Roche & Cie

Precisions in defining the concept of Principal Residence in Capital Gain Tax

22 Mar 2016

The Administrative Court of Appeal of Nantes just reminded that the exemption from real estate gain particular was far from certain, and some details could make it fail.

Pursuant to Article 150-U-1 II of the CGI, the real estate capital gain on the disposal of property which is the principal residence of the transferor is exempt from income tax and, consequently, social contributions .

Are considered principal residences, buildings or parts of buildings constituting the usual and actual residence of the owner.

  • The residence must agree on where the taxpayer ordinarily resides for much of the year.
  • It is a question of fact for the administration to assess under the control of the Tax Justice.
  • In addition, it must be the actual residence of the taxpayer. For this reason, temporary use of a dwelling can not be regarded as sufficient for it to be characterized as a principal residence may entitlement to exemption as such.
  • In case of doubt, the taxpayer must prove by any means the effectiveness of the residence.

As part of litigation which opposed the tax authority to a taxpayer which invoked the exemption under the main residence, He will provide evidence of the reality of the establishment of his principal residence.

In this particular case, the spouses B have given, the 9 September 2009, a flat in Tourgéville (Calvados) that they had put on sale on 12 November 2007. They estimated that the capital gain resulting from this sale was exempt ‘income tax by applying Article 150 U-II-1 of CGI.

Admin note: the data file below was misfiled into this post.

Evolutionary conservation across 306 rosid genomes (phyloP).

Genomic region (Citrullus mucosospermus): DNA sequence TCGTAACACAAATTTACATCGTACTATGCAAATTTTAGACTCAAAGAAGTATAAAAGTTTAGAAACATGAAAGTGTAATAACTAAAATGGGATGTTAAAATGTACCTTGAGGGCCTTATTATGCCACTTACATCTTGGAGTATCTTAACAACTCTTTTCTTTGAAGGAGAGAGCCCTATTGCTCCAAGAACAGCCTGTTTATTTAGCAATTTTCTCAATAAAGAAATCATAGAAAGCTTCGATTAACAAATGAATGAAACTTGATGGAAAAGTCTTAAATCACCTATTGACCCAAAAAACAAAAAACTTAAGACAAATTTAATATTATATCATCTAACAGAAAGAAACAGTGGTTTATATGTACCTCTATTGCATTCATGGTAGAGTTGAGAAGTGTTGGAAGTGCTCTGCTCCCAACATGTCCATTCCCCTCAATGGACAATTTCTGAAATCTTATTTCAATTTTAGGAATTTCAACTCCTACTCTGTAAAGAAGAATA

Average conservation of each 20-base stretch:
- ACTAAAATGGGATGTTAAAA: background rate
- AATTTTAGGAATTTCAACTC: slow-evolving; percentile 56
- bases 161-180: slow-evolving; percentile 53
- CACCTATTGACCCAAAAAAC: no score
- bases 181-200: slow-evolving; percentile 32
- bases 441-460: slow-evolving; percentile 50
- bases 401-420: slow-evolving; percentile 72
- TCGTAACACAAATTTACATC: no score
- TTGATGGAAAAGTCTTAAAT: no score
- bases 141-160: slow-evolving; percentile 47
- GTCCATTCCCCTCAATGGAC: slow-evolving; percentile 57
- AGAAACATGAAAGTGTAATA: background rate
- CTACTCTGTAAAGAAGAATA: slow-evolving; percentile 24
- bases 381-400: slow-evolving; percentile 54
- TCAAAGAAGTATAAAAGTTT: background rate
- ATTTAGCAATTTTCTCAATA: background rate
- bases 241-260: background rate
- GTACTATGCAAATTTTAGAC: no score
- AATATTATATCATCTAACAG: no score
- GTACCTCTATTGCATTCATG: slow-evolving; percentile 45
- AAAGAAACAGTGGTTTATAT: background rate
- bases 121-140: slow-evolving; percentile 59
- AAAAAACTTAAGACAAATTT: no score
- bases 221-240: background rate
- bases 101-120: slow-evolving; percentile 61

To ensure the validity of this exemption, the administration sent them two successive requests for clarifications and justifications, the 24th May and 13th of June 2012, which they refrained from answering.

In these circumstances, and since it considered that the date of the transfer that Tourgéville’s apartment was not the main residence of the spouses B administration submitted the gain to tax.

Following the rejection of their claim, the couple B asked the Caen’s TA to order the discharge of contributions resulting from this correction.

They call for the rejection of Caen’s TA.

Spouses B took advantage of the following factual circumstances:

• that in the years preceding the sale, consumption of water and electricity in their Parisian housing decreased while those of Tourgéville apartment increased significantly;

• they were registered on the electoral lists of Tourgéville

• they had shown in their tax returns on income since 2005 that the apartment located in this county was their main residence.

The Administrative Court of Appeal of Nantes argued:

  • The electrical consumption of the apartment occupied by the spouses B in Paris and that they had to Tourgéville not sufficient to demonstrate that it would have been their principal residence;
  • The charges of statements on which only include the amounts due are not sufficient to justify their water consumption in apartments and Paris Tourgéville,
  • That the fact that the spouses B are registered on the electoral lists in Tourgéville is, by itself, devoid of impact;

The Court also notes that spouses B held their Parisian apartment under a residential lease subject to the law n ° 48-1360 of  September 1, 1948.

However, Article 10-2 ° of the aforementioned law makes, in principle, the tenure of the local occupation at least eight months a year.

The appellate court also points out that the spouses B concluded a home insurance policy for the apartment, which provided an annual indwelling period of less than 90 days, while the home insurance policy for the apartment of Tourgéville inhabitation mentioned a period of over 90 days.

Given these facts, the Court held that spouses B did not establish that the apartment in Tourgéville constituted within the meaning of Article 150 of the CGI U, their main residence the day of his transfer.